Spring Hill College hosts Virtual Africatown Workshops for Educators Across the Country
Published 4:42 pm Sunday, September 26, 2021
Spring Hill College recently conducted a series of virtual workshops through a National Endowment for the Humanities grant-funded program, “From Clotilda to Community: The History of Mobile, Alabama’s Africatown”. Seventy participants from 25 different states attended.
Spring Hill College is one of 11 awardees of a Landmarks of American History distinction for the series. The five-day workshop was designed to immerse K-12 educators in the history of Africatown, the 110 Africans who survived the slave ship Clotilda and the post-Civil War community of Mobile’s Africatown.
The workshop topics covered:
- Africatown videos: learning its history and significance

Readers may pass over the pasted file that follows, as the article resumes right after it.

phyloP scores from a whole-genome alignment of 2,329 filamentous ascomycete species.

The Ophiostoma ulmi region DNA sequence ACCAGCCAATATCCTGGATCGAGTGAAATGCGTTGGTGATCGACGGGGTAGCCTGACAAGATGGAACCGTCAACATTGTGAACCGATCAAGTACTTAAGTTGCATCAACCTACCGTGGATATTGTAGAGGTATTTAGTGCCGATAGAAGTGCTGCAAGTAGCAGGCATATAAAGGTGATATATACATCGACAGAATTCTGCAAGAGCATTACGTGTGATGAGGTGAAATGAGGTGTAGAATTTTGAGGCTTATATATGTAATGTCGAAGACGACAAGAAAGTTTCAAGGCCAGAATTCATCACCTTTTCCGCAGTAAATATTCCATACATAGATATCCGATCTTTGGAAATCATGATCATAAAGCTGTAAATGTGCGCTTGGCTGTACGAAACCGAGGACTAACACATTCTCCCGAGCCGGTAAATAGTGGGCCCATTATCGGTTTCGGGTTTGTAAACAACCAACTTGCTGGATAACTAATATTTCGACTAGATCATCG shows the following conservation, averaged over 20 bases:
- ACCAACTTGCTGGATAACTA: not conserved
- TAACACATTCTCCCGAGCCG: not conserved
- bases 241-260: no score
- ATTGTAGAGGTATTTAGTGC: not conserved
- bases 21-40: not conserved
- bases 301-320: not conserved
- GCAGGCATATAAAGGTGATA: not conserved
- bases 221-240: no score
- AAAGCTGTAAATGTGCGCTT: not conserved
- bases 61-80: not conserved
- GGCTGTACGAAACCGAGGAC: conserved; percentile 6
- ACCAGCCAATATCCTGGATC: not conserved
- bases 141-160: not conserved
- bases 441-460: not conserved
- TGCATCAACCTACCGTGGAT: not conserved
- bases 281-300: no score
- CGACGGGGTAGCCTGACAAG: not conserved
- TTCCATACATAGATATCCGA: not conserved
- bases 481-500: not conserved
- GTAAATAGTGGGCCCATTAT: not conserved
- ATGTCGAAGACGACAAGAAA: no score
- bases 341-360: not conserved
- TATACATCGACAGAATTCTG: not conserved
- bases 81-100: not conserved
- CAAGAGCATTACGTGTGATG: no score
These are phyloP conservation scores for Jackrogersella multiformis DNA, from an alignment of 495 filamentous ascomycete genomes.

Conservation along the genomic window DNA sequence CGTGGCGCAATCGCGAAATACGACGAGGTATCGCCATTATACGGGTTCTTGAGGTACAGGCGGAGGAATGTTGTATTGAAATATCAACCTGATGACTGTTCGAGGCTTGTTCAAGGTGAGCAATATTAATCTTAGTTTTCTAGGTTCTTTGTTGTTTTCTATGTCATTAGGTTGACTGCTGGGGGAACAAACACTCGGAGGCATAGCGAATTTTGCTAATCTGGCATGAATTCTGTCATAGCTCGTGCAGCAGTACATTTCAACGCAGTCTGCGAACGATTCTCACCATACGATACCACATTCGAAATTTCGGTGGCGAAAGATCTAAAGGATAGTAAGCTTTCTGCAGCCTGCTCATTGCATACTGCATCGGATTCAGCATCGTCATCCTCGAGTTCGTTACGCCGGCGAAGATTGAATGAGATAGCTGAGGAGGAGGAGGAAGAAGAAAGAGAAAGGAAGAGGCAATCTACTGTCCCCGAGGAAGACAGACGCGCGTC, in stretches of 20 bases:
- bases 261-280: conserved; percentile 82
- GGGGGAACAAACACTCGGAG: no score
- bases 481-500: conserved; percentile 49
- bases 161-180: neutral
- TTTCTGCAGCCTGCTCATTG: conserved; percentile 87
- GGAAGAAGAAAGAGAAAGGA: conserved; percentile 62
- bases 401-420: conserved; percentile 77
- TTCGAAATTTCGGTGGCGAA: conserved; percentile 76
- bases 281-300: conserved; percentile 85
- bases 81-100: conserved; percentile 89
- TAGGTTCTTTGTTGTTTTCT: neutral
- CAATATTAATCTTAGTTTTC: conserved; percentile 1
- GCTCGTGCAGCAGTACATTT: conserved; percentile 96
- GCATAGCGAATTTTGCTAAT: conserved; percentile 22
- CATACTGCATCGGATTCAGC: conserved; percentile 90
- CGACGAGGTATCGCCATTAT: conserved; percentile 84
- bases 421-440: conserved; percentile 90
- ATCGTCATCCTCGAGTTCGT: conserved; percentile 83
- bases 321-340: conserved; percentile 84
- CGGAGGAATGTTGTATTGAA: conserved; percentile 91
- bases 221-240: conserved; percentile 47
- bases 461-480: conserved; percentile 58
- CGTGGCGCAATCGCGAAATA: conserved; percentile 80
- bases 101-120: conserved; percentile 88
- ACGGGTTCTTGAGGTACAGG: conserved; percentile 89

- History and legacy of slavery in the United States
- Teaching difficult topics in the classroom: lesson plan development
- Using media to bring the topic to life
- Creating a podcast series for student interaction
Ryan Noble, Associate Professor and Chair of the Communication Arts Department, led the project for Spring Hill. “The workshops were an amazing success,” Noble said. “The feedback was glowing and the quality of the interactive sessions was apparent as they were happening. Also, because we were virtual, we were able to have Sylviane Diouf and Natalie Robertson, the authors of the two most important books on Africatown, present to the group. We look forward to the possibility of doing the workshops again.”
The Landmarks Grant is a cooperative project between faculty members from Spring Hill College and the University of South Alabama. Noble is co-director of the grant along with Joe’l Lewis Billingsley, PhD, Associate Professor at the University of South Alabama.
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